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Inspection Summary


Overall summary & rating

Good

Updated 15 April 2016

Letter from the Chief Inspector of General Practice

We carried out an announced comprehensive inspection at Ashville Medical centre on 20 January 2016. Overall the practice is rated as good.

Our key findings across all the areas we inspected were as follows:

  • There was an open and transparent approach to safety and an effective system in place for reporting and recording significant events.
  • Risks to patients were assessed and well managed.
  • Staff assessed patients’ needs and delivered care in line with current evidence based guidance. Staff had the skills, knowledge and experience to deliver effective care and treatment.
  • Patients said they were treated with compassion, dignity and respect and they were involved in their care and decisions about their treatment.
  • Information about services and how to complain was available and easy to understand.
  • Patients said that there was continuity of care, with urgent appointments available the same day.
  • The practice had good facilities and was well equipped to treat patients and meet their needs.
  • There was a clear leadership structure and staff felt supported by management. The practice proactively sought feedback from staff and patients, which it acted on.
  • The provider was aware of and complied with the requirements of the Duty of Candour.

The areas where the provider should make improvement are:

  • Ensure regular staff meetings are held.

  • Review the practices opening hours in light of patient feedback in the GP patient survey.

Professor Steve Field (CBE FRCP FFPH FRCGP) 

Chief Inspector of General Practice

Inspection areas

Safe

Good

Updated 15 April 2016

The practice is rated as good for providing safe services.

  • There was an effective system in place for reporting and recording significant events

  • Lessons were shared to make sure action was taken to improve safety in the practice.

  • When there were unintended or unexpected safety incidents, patients received reasonable support, truthful information, a verbal and written apology. They were told about any actions to improve processes to prevent the same thing happening again.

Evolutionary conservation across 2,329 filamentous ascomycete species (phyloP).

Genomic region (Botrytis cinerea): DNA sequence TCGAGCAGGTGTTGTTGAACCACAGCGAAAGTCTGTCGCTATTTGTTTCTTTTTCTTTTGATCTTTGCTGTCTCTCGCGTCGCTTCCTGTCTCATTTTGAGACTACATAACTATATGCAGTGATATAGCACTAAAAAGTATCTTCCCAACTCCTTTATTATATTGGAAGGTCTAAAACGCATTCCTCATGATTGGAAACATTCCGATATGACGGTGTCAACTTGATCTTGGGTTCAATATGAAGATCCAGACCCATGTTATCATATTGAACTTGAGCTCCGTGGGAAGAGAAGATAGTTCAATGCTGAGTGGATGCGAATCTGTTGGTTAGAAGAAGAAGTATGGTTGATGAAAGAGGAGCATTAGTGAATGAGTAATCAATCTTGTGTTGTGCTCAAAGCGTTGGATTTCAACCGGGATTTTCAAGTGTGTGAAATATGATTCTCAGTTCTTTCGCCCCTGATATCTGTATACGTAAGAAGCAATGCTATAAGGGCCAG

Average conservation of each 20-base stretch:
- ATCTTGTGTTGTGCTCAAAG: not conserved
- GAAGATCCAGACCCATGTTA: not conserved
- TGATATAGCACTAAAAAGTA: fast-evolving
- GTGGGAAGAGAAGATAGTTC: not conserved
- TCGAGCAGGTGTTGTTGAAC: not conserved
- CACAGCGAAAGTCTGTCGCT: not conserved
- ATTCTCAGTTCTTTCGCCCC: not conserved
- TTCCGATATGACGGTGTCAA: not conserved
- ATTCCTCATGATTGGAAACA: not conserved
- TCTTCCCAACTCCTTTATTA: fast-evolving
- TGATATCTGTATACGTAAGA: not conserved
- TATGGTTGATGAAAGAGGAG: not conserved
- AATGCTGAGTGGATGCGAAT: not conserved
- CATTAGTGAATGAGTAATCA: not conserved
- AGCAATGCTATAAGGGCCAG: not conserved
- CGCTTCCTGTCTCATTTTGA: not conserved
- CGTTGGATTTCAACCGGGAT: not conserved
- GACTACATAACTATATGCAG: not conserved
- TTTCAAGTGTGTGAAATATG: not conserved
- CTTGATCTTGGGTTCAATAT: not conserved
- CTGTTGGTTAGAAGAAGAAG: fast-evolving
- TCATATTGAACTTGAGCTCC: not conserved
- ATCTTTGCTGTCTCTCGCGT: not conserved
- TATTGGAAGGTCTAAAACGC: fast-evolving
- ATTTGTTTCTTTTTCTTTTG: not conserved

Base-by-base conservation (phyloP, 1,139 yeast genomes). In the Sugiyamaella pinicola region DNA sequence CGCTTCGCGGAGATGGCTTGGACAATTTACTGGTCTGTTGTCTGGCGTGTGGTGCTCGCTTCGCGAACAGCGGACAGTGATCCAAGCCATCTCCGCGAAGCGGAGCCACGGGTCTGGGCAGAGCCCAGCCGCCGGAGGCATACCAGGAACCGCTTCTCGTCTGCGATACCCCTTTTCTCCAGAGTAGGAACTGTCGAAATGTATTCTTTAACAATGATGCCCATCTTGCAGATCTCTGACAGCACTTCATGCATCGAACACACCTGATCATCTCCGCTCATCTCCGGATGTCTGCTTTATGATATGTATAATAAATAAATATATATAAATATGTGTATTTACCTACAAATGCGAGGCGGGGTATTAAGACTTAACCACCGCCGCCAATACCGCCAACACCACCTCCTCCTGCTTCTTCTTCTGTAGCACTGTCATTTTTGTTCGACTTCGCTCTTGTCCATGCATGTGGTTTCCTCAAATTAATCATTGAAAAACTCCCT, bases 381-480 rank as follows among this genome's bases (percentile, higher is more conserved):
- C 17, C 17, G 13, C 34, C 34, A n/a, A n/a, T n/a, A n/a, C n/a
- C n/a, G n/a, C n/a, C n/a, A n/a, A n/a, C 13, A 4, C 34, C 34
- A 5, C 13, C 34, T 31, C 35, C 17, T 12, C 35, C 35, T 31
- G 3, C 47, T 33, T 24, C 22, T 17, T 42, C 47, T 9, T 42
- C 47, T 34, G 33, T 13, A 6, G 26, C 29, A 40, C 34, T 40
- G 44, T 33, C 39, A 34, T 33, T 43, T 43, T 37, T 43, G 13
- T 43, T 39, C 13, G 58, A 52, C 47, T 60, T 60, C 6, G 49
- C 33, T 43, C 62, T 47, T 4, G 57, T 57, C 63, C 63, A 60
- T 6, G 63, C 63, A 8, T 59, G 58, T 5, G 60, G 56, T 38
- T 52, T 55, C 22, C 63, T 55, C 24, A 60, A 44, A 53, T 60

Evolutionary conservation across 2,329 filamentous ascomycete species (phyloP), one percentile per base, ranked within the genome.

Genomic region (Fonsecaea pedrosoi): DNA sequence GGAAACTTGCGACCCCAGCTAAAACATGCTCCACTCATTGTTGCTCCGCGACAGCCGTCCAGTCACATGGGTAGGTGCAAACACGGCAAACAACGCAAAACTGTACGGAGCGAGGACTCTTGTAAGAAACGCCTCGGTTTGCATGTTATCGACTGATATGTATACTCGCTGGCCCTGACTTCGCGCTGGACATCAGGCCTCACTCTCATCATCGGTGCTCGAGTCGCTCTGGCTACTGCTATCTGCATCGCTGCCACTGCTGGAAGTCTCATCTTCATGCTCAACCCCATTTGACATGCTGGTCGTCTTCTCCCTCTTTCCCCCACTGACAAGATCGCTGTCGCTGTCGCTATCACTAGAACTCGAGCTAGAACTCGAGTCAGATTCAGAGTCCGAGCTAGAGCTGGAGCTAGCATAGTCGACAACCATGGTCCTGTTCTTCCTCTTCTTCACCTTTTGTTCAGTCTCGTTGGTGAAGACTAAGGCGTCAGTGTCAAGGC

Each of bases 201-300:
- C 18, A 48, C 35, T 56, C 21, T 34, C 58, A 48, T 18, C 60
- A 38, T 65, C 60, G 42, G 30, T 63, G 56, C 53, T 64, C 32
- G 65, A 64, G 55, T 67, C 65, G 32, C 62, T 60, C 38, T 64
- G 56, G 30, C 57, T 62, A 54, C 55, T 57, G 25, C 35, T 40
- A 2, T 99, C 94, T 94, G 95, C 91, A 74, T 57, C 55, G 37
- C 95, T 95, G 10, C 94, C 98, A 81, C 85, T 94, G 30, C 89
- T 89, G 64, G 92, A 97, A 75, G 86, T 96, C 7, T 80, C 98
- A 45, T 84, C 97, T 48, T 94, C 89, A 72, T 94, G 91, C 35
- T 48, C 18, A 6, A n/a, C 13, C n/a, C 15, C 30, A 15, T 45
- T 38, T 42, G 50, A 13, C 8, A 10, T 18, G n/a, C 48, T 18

• The practice had clearly defined and embedded systems, processes and practices in place to keep patients safe and safeguarded from abuse.

  • Risks to patients were assessed and well managed.

Effective

Good

Updated 15 April 2016

The practice is rated good for providing effective services.

  • Our findings at inspection showed that systems were in place to ensure that all clinicians were up to date with both National Institute for Health and Care Excellence (NICE) guidelines and other locally agreed guidelines.

  • We also saw evidence to confirm that these guidelines were positively influencing and improving practice and outcomes for patients. The practice computers had links to clinical guidelines and had developed protocols and templates for long term conditions.

  • Data showed that the practice performance was better than neighbouring practices in the Clinical Commissioning Group.

  • The practice met with other local providers to share best practice

    .

Caring

Good

Updated 15 April 2016

The practice is rated as good for providing caring services.

  • Data from the National GP Patient Survey showed patients rated the practice higher than others for several aspects of care.

  • Patients said they were treated with compassion, dignity and respect and they were involved in decisions about their care and treatment.

  • Information for patients about the services available was easy to understand and accessible.

  • We saw staff treated patients with kindness and respect, and maintained patient and information confidentiality.

Responsive

Good

Updated 15 April 2016

The practice is rated as good for providing responsive services.

  • Practice staff reviewed the needs of its local population and engaged with the NHS England Area Team and Clinical Commissioning Group to secure improvements to services where these were identified.

  • Patients said they found it easy to make an appointment with a named GP and there was continuity of care, with urgent appointments available the same day.

  • The practice had good facilities and was well equipped to treat patients and meet their needs.

  • Information about how to complain was available and easy to understand and evidence showed the practice responded quickly to issues raised. Learning from complaints was shared with staff and other stakeholders.

Well-led

Good

Updated 15 April 2016

The practice is rated as good for being well-led.

  • The practice had a clear vision and strategy to deliver high quality care and promote good outcomes for patients. Staff were clear about the vision and their responsibilities in relation to this.

  • There was a clear leadership structure and staff felt supported by management. The practice had a number of policies and procedures to govern activity and held regular governance meetings.

  • There was an overarching governance framework which supported the delivery of the strategy and good quality care. This included arrangements to monitor and improve quality and identify risk.

  • The provider was aware of and complied with the requirements of the Duty of Candour. The partners encouraged a culture of openness and honesty.

    The practice had systems in place for knowing about notifiable safety incidents and ensured this information was shared with staff to ensure appropriate action was taken

  • The practice proactively sought feedback from staff and patients, which it acted on. The patient participation group was active.

Checks on specific services

People with long term conditions